‘We were ready for a stress test’: Wired UK says it will grow revenue by 10% this year
Scores of magazine publishers are suffering through the coronavirus crisis, with newsstand sales plummeting and the ad market contracting. Wired UK isn’t immune to these challenges, but the early moves it made to diversify its revenue streams and to broaden its editorial coverage beyond tech have placed it in a strong position to weather the storm.
Wired UK estimates it will grow revenue by 10% in 2020, having downgraded its forecasts for the coronavirus impact. Unlike many other publishers, the title hasn’t furloughed or laid off staff or rolled out pay cuts.
“This reflects a very strong January and February and a somewhat weaker March/April/May due to revenue being shifted later in the year as a result of Covid,” said Nick Sargent, Wired Media Group and British GQ publishing director.
Anticipating any growth at all is a steep contrast in fortunes to many other players in the publishing sector. Analysts at Enders analysis predict the pandemic will cause the U.K. newspaper and magazine sector to lose £750 million ($933 million) in ad revenue and £150 million ($187 million) in print sales this year.
Wired UK makes the lion’s share of its revenue from print and digital ads and other commercial partnerships with advertisers, such as sponsorship of its events — its second largest revenue driver. The company also makes money from magazine sales, consulting and affiliate marketing. Its newest business line is book publishing, following a recently inked deal with Penguin Random House to produce six books on topics ranging from climate change to crypto.
“Diversification is the key to it and we did it very early on,” said Greg Williams, Wired UK editor-in-chief, who recalled one of his first moves when he was promoted into the role in 2017 was to merge the title’s print and digital editorial teams. “We were ready for a stress test.”
Wired UK’s consulting business — which launched in 2012 and offers leadership programs, thought leadership editorial and bespoke in-person events called Wired Briefings — has retained all its clients through the crisis — and won new ones, Williams said. Clients range from retailers, to banks, legal firms and financial services companies.
Like many other publishers, Wired has had to develop new products through the crisis to reach its audience in different ways. The company has rolled out a series of virtual video briefings, for example, interviewing senior figures in areas such as health, science, business and policy to discuss the impact of coronavirus.
Wired’s affiliate business has also remained healthy and had a “record month” in March, Williams said, as visitors looked for advice for which static bikes and vacuum cleaners to buy as they adapted to life under lockdown conditions. Wired UK declined to offer specific revenue figures.
In the immediate term, in-person events are obviously off the table for now. Wired Health, due to take place in London in March was switched to become digital-only; Wired Pulse: Vienna in May, was postponed until next year. Wired UK has been working with the commercial partners of those events to create content around those topics, mostly in the form of virtual briefings. The company “kept all the revenue” postponed Wired Health event said Sargent, who said some of the activity will be seeded into its print and digital products later in the year. Wired UK is currently figuring out how it might transition other upcoming events into virtual ones.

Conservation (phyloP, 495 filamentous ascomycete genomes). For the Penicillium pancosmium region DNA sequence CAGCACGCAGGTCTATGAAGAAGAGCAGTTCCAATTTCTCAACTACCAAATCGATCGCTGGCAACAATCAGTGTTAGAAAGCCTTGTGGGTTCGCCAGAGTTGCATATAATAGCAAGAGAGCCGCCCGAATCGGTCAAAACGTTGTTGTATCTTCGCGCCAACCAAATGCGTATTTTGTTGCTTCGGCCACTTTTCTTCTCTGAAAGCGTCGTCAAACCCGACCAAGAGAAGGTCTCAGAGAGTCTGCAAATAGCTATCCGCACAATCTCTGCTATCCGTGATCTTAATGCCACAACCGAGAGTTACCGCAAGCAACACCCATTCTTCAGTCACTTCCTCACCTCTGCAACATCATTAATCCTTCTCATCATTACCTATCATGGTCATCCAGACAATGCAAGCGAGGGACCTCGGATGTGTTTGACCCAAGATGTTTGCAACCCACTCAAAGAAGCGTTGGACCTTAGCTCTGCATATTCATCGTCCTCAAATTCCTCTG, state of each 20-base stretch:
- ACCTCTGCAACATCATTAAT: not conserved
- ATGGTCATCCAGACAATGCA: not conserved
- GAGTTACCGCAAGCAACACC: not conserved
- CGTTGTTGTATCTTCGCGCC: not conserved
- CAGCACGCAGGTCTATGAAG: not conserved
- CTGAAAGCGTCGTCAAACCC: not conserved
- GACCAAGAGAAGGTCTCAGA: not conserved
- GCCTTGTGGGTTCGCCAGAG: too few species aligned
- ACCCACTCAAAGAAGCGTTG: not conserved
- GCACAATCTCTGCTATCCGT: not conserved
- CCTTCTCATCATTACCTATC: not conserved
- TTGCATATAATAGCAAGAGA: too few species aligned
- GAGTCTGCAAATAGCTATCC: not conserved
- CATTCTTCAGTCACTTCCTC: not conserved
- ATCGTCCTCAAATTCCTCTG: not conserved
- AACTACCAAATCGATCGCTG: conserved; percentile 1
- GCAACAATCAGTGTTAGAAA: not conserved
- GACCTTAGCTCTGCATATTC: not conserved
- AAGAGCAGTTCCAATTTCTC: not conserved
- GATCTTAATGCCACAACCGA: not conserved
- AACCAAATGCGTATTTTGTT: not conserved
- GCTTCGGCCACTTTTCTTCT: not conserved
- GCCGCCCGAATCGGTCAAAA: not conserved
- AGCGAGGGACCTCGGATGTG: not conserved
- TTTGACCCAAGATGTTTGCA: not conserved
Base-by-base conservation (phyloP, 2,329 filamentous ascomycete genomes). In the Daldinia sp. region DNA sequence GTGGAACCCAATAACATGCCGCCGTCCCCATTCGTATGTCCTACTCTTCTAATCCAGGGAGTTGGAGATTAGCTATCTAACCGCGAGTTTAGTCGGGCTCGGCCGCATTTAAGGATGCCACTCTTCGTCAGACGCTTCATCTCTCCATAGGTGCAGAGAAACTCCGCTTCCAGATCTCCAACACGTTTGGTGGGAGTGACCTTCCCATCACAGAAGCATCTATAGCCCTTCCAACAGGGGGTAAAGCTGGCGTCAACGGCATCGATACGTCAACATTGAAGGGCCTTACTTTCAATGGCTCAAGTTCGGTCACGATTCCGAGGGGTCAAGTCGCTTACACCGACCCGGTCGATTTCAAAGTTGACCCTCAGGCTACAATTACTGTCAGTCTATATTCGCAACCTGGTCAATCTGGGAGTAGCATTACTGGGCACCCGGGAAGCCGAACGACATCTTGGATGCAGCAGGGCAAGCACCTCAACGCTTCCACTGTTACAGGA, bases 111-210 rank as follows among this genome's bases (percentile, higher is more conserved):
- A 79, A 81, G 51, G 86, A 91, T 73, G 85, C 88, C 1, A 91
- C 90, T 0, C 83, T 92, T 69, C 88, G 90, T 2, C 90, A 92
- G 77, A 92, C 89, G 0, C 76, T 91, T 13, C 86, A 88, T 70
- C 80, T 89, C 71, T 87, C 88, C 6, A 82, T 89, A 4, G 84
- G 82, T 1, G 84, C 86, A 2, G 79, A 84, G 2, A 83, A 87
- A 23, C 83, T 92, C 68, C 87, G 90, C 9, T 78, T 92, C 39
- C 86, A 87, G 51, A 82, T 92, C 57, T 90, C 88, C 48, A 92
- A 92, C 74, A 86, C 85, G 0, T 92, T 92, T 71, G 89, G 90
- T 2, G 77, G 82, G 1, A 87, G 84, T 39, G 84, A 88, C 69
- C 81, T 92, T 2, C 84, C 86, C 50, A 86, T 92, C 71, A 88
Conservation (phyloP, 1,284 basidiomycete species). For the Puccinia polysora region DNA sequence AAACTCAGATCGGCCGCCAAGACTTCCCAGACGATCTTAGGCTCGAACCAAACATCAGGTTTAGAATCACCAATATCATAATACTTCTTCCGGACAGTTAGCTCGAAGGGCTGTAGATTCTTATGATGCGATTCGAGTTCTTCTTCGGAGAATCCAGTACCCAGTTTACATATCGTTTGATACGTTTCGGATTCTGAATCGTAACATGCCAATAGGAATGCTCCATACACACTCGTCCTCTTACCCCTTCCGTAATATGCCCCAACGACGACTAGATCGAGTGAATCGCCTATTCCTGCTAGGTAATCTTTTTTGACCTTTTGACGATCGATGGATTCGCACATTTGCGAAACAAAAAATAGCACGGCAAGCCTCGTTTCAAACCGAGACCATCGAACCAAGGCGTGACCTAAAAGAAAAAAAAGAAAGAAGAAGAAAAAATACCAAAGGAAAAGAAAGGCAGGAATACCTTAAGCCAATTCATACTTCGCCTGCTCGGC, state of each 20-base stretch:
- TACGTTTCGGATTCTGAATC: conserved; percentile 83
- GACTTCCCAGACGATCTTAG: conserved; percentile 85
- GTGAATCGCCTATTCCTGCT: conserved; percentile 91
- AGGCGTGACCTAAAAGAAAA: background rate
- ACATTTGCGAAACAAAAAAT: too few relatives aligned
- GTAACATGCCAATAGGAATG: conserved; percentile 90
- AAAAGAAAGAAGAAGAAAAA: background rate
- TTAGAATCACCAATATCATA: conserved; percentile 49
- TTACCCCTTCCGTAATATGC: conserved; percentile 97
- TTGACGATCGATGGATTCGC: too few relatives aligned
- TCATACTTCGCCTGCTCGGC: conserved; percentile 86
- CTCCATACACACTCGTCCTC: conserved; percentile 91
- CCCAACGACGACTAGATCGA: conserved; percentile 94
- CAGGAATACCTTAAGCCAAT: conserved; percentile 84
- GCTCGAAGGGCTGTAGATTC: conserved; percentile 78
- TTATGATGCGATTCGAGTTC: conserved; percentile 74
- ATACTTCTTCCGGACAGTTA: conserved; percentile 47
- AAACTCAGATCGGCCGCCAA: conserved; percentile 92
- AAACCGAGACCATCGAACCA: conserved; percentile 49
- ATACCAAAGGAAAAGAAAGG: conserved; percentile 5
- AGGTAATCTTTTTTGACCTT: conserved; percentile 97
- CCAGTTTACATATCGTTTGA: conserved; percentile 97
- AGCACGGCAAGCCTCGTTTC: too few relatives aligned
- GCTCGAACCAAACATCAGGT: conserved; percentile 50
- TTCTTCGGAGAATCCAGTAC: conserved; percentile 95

“What’s key for us is we have to have that polish and that quality,” said Williams.
On the advertising and partnerships front, Wired UK has been fortunate in that much of its client base is within sectors that haven’t as been badly hit by the crisis as others — such as technology and consulting. Other brands in the Condé Nast house — such as Vogue, Condé Nast Traveller and GQ — are dealing with the huge coronavirus related fallout in the retail, fashion, travel, beauty and luxury industries. British Vogue is still the biggest revenue-driver of the British group, according to a Condé Nast Britain spokeswoman
Wired UK is owned by Condé Nast Publications, which operates under the name Condé Nast Britain and files its accounts separately from parent company Condé Nast International. Condé Nast Publications Limited generated £104.6 million ($129 million) in revenue in 2018, down 8% on the prior year, according to its most recently filed annual accounts with Companies House. Profit stood at £2.7 million ($3.3 million) versus a loss of £13.6 million ($16.8 million) a year earlier. Almost three quarters (72%) of Condé Nast’s revenue in 2018 was generated in the United Kingdom, with the remainder from the rest of the world.
Wired UK had an average circulation per issue of 50,000 in January to December 2019, according to the Audit Bureau of Circulations. Of that figure, 23,000 were paid subscriptions and 18,714 paid-for individual copies. The rest were paid-for multiple copies and free magazines. Wired.co.uk attracted 7.5 million unique visitors in March 2020, according to comScore, up from 5 million in February. By contrast, Vogue.co.uk notched up 4.9 million uniques in March, up from 4 million in February. Vogue is stronger in print, however, with an average circulation per issue of 192,000 in July to December 2019.
Laura Lowry, head of publishing and partnerships at media agency Goodstuff, said some publishers have been in contact on a weekly basis through the crisis looking to secure ad budgets for new products and sharing information about their audiences.
Condé Nast’s communications in this regard have been “less frequent but quite in-depth, which reflects what they’re like,” said Lowry. “Wired is doing very well at growing its ecosystem … it’s become a go-to brand in terms of future-thinking … it’s really that kind of authority, that’s what they’re doing well.”
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